Although the right to keep and bear arms has been upheld by the courts repeatedly (with some limitations of dubious legitimacy), it has never been determined that arms must be provided gratis or in any way subsidized by our governments or by others.  Governments can elect to do so using funds obtained by taxation or other constitutional means; they need not. Non-governmental entities can elect to do so; they need not.

Amendment IV provides,

The right of the people to be secure in their persons, houses, papers, and effects, against unreasonable searches and seizures, shall not be violated, and no Warrants shall issue, but upon probable cause, supported by Oath or affirmation, and particularly describing the place to be searched, and the persons or things to be seized.

The rights of the people to be secure in their persons, houses, papers and effects have never been determined to require that people be subsidized in obtaining such houses, papers and effects.  Governments can elect to do so using funds obtained by taxation or other constitutional means; they need not.  Non-governmental entities can elect to do so; they need not.

There are many more compelling issues in the current presidential campaign than contraception and abortion; the fate of our nation is far more critically dependent upon how the Federal Government deals (or fails to deal) with those issues than upon how it deals (or fails to deal) with the very limited aspects of contraception and abortion that it is capable of reaching.

(This article was also posted at Dan Miller’s Blog.)


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2 Responses to ““Pro Life,” “Pro Choice,” and “Vagina Voting””



  1. Tom Carter |

    Dan, thanks for an excellent discussion of the politics of abortion and the realities of “rights.” Like you, I have a foot in both camps — I’m generally pro-choice, in that I believe that women (and the men involved, if that isn’t heresy) should have some choice in these matters. If they don’t have a legal, safe choice, they’ll end up in back alleys (or more classy but no more safer locations) using coathangers or dangerous drugs.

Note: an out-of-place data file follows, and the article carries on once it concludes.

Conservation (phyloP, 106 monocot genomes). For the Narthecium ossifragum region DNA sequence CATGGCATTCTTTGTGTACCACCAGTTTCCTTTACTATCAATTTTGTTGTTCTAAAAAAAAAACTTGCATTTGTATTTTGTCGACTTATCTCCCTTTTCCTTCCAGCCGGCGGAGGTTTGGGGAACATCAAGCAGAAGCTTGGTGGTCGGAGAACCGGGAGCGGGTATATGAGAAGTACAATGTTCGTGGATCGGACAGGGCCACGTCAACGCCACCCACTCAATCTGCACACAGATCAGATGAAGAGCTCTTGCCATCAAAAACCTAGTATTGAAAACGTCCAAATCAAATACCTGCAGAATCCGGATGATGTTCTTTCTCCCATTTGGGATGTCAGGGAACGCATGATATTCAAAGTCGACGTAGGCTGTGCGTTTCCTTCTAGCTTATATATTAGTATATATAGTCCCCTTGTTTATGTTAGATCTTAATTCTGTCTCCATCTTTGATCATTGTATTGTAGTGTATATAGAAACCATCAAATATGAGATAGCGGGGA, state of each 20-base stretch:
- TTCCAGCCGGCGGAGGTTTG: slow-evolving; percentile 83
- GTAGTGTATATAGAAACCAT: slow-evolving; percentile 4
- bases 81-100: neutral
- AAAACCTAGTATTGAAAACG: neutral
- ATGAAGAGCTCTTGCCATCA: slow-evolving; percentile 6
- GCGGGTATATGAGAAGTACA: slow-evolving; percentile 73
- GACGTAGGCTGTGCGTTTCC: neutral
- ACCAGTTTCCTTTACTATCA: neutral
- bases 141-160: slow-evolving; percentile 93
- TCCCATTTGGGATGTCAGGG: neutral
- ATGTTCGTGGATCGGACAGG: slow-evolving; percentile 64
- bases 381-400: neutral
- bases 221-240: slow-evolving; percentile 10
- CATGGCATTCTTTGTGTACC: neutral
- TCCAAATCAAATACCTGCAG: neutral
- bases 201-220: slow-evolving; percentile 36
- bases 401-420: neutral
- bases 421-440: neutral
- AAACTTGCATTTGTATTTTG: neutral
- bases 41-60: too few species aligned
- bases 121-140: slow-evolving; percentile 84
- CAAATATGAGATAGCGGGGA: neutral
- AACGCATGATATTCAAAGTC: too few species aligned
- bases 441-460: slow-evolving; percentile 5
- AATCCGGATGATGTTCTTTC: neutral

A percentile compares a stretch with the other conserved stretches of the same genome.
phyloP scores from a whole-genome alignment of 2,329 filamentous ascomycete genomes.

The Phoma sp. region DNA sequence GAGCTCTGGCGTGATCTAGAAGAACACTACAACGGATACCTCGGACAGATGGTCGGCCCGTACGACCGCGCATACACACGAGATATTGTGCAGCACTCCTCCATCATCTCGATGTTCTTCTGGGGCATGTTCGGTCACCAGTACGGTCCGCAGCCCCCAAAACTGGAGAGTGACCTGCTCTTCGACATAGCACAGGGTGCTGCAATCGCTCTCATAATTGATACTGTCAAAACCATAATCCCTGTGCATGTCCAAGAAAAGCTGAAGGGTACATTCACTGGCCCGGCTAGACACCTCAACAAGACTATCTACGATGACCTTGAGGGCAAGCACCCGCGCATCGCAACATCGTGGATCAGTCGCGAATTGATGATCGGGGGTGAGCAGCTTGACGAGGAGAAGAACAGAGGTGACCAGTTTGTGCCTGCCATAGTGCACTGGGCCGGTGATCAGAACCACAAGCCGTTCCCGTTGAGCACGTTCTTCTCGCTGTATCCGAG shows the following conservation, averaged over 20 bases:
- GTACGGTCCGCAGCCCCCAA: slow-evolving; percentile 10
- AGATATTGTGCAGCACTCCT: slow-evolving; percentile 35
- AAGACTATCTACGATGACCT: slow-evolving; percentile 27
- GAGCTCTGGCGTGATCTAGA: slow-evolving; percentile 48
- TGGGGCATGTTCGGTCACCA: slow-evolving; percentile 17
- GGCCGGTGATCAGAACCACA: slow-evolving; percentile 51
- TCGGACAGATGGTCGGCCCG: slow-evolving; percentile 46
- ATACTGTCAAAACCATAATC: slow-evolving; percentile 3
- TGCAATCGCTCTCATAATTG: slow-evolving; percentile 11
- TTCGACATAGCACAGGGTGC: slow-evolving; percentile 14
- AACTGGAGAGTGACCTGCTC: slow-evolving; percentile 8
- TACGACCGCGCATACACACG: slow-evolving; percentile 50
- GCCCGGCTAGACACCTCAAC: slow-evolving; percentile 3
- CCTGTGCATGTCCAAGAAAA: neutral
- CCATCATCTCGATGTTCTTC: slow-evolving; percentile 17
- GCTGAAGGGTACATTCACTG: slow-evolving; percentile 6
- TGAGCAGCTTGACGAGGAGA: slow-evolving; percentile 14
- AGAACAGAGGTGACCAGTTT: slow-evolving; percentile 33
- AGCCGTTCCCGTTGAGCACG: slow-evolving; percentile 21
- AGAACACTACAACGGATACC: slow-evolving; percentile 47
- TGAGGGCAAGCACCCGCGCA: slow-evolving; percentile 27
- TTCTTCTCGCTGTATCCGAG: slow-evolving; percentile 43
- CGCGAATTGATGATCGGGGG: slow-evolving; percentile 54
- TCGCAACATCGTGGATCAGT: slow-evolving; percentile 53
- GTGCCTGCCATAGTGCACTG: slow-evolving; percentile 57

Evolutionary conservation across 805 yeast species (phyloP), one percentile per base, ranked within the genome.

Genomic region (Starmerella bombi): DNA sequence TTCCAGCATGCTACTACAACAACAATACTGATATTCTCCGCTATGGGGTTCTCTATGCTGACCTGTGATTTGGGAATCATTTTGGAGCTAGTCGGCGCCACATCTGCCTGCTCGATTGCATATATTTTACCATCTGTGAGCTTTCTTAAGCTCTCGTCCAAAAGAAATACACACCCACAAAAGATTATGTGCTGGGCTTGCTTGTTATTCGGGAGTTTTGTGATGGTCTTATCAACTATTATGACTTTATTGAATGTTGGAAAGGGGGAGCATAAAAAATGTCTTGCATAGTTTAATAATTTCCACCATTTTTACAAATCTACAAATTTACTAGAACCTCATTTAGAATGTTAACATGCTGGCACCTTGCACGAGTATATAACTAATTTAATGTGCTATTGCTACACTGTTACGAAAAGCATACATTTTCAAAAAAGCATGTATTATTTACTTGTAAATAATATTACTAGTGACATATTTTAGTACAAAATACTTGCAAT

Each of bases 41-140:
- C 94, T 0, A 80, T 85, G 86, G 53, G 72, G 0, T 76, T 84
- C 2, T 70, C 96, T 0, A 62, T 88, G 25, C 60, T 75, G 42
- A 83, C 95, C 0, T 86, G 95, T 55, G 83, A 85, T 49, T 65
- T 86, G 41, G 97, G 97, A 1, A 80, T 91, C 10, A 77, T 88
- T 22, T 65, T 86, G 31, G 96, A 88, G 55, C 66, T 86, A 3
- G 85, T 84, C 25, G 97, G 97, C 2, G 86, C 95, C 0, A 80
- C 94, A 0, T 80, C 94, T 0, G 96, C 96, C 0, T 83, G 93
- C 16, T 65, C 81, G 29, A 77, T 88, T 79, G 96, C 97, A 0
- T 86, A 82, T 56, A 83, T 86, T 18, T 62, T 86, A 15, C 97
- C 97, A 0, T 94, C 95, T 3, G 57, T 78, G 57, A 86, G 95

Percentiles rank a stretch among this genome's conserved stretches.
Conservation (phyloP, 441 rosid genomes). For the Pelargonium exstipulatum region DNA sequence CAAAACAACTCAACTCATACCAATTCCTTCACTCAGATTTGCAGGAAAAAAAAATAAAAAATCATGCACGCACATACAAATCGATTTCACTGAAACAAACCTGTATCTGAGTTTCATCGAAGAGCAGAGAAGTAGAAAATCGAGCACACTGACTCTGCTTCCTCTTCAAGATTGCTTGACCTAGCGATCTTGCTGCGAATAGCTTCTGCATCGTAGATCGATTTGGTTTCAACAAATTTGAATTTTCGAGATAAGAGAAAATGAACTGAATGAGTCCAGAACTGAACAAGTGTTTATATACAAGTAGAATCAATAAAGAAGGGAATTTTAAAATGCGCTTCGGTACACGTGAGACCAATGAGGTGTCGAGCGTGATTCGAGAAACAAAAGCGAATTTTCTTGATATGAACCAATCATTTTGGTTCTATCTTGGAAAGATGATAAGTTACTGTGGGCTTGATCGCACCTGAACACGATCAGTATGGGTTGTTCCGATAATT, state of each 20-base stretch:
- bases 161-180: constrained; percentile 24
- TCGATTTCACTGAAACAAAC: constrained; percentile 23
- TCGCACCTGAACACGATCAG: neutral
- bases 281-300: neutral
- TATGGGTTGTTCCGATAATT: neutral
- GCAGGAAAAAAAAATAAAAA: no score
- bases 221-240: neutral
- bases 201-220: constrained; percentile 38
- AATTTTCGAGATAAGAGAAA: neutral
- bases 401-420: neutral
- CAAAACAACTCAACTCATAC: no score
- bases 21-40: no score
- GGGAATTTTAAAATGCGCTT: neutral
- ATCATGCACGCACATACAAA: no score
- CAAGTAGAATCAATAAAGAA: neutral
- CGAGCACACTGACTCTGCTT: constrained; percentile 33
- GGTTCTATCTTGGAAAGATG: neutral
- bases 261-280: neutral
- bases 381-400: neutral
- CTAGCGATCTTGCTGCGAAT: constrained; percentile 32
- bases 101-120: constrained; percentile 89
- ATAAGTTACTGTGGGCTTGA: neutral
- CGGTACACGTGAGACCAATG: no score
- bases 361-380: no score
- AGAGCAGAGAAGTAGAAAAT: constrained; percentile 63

However, I also believe that abortions after viability of the fetus should not be permitted in general, except for the health and safety of the mother. That means, specifically, the third trimester. More specifically, the closer to live birth we get, the closer to murder we get. I support the formulation I first heard from Bill Clinton — abortions should be safe, legal, and rare.

    Many eminent legal scholars have pointed out that Roe v. Wade is bad law. I agree with that, but I wouldn’t want to see it overturned. It provides a useful framework that balances federal power against states’ rights, and its guidelines are reasonable. Without it, we’d be thrown into a muddle of contradictory state laws and policies. As much as conservatives may not like it, there are cases where the federal government has a legitimate role. This is one of them.

    I really don’t understand how many liberals stand on the abortion issue (and now, it seems, gay marriage) as the issue that overrides all others. The economy can collapse, we can lose the ability to defend ourselves, our foriegn policy can be incompetent and dangerous, but as long as a candidate supports abortion (and now gay marriage), he’s their guy (or gal).


  2. Dan Miller |

    Thanks, Tom

    As to whether Roe v. Wade is good or bad law, I think it’s the best that could have been done in the circumstances. What “life” means or when it begins are religious questions, not legal questions, and our courts are not (and should not be) religious courts. What were the other choices? Simply deny review? Affirm or reverse the lower court decision? Remand for “further action consistent with the decision of this Court” without instructions?

    Instead, the Court provided useful guidance to the States on when, and the circumstances under which, they have sufficient legal interests in a fetus to protect it as well as the welfare of the pregnant woman, based on the medical status, “viability,” of the fetus. By doing so, the Court seems to have indicated that as medical technology improves and viability comes earlier than at about the twenty-third week, as was apparently the case some forty years ago, the States can push back from the third and into the second trimester the time at which they have sufficient interests in a fetus to afford it protection. Fetal ability to feel pain was neither raised nor discussed, possibly because there were no clinical studies on the matter forty some years ago. Now there are, and at least one State has tried to push the envelope there. We will eventually find out what happens.